Overall sample results for predictors of behavioral outcomes

Positive behavioral outcomes: Satisfaction with home communication is associated with parent-rated higher social competence. Earlier identification of hearing loss is associated with higher scholastic competence (parent-rated).

Negative behavioral outcomes: Later identification of hearing loss is associated with greater attention difficulties, rule-breaking behaviors, and aggression.

For CI-users only, factors contributing to psychosocial functioning as reported by adolescents: Having deaf peers resulted in greater Deaf acculturation, and having hearing peers resulted in greater hearing acculturation. Having more deaf peers resulted in lower levels of scholastic self-esteem. The greater the perceived teacher support, the lower the satisfaction with life was. Having more hearing peers was related to higher levels of loneliness.

For CI-users only, factors contributing to psychosocial functioning as reported by parents: There were no significant findings for negative psychosocial functioning. For positive psychosocial functioning, higher scholastic competence was related to socialization/acceptance with hearing peers.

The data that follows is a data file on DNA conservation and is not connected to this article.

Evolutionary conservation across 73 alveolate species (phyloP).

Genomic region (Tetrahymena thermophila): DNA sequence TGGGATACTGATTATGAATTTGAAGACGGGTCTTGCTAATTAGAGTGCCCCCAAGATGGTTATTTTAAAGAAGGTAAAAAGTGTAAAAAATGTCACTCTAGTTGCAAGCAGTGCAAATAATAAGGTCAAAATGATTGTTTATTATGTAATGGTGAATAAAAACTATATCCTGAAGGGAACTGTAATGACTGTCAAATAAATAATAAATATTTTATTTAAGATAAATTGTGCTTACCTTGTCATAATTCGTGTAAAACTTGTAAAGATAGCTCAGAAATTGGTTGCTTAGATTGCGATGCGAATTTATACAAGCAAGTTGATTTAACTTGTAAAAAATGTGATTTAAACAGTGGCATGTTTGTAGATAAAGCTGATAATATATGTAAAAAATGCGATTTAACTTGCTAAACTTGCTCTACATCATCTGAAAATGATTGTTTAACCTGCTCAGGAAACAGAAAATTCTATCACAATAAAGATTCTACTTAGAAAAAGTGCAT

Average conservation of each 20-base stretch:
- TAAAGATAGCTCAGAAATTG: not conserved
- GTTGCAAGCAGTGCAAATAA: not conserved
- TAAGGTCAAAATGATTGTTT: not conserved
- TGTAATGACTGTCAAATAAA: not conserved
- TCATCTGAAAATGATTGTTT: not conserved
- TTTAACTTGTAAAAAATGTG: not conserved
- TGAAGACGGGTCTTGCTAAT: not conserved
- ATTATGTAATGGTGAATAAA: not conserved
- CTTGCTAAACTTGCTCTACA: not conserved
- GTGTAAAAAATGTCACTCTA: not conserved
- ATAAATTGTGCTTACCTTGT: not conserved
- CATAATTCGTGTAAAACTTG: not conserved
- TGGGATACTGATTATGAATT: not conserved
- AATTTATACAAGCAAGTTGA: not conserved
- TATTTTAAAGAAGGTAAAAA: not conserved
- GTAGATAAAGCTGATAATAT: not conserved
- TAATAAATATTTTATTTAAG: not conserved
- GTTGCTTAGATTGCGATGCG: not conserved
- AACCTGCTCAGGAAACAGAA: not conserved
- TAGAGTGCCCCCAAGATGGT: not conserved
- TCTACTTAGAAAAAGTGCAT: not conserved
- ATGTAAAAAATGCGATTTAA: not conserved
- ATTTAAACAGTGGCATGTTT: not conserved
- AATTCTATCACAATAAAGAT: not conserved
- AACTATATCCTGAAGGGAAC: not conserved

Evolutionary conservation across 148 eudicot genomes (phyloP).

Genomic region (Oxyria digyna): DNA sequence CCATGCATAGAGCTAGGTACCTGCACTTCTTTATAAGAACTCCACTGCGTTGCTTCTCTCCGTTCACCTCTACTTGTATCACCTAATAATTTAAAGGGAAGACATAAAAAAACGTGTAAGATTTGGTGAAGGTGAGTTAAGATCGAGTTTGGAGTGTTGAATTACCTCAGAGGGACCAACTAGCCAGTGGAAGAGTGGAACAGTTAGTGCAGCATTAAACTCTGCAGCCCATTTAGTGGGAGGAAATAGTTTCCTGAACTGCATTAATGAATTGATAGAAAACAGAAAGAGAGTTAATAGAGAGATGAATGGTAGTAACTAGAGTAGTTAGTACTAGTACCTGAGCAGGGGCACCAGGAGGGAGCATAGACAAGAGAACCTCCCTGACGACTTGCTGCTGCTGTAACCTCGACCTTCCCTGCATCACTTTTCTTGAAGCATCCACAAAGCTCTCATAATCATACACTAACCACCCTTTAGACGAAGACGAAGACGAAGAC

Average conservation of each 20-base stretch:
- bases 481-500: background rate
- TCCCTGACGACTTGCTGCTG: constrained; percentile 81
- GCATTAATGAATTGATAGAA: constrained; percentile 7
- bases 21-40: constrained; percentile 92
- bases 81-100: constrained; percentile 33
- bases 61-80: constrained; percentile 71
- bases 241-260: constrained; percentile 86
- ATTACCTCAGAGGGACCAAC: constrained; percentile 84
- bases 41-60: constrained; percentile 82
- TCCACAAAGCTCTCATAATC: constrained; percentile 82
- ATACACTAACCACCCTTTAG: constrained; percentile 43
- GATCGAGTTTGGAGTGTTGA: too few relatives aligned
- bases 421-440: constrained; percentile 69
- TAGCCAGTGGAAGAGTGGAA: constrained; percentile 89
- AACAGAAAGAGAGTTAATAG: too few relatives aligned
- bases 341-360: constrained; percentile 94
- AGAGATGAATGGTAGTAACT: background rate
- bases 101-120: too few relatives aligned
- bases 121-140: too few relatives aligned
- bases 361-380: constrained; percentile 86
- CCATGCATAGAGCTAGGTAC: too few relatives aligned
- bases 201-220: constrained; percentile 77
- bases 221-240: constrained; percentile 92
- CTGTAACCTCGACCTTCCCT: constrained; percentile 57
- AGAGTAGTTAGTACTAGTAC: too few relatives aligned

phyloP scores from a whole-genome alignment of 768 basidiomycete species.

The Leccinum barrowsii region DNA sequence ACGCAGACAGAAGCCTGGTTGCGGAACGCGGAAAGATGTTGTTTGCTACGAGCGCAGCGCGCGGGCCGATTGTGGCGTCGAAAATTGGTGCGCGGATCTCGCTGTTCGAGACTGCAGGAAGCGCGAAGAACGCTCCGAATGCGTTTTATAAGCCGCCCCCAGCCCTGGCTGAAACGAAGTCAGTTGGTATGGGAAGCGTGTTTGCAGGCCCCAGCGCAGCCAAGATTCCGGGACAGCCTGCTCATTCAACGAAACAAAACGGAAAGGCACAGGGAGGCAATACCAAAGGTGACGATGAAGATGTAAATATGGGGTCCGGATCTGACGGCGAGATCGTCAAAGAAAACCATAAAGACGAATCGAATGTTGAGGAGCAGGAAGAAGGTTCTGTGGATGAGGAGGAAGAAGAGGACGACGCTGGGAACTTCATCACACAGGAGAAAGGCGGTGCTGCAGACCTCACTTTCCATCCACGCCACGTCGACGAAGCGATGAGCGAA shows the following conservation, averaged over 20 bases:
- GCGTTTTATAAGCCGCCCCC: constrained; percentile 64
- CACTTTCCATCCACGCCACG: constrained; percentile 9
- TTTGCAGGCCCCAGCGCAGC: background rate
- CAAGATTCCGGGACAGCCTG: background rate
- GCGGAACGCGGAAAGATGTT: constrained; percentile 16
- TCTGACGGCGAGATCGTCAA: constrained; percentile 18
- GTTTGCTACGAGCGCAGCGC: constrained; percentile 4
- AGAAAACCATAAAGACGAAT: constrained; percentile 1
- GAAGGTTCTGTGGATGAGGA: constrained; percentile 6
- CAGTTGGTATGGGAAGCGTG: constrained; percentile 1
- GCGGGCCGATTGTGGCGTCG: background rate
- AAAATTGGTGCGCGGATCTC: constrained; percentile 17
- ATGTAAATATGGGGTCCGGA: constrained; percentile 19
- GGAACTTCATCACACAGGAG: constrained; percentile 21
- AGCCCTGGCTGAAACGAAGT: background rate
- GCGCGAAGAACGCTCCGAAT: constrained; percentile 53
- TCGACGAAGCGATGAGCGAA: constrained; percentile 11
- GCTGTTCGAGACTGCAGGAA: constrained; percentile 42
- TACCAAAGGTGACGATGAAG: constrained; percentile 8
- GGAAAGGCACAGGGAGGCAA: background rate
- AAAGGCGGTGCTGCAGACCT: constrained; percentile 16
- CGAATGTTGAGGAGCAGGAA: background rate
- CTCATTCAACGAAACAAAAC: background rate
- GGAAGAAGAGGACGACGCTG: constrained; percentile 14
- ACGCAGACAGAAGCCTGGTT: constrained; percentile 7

For CI-users only, factors contributing to psychosocial functioning as reported by teachers: Withdrawn behaviors were related to higher levels of teacher support and higher levels of socialization with/acceptance by hearing peers.


Conclusions/Discussion

It is not the CI or lack of that matters, but rather environmental factors, most notably home communication, early identification of hearing loss, school setting (though not conclusive), relationship between hearing status and environmental response, and the importance of peer groups. The findings generally bring up questions for discussion and we look forward to dialogue on this forum.



References based on above citations

Bat-Chava, Y. (1993). Antecedents of self-esteem in deaf people: A meta-analytic review. Rehabilitation Psychology, 38(4), 221-234.

Bat-Chava, Y. & Deignan, E. (2001).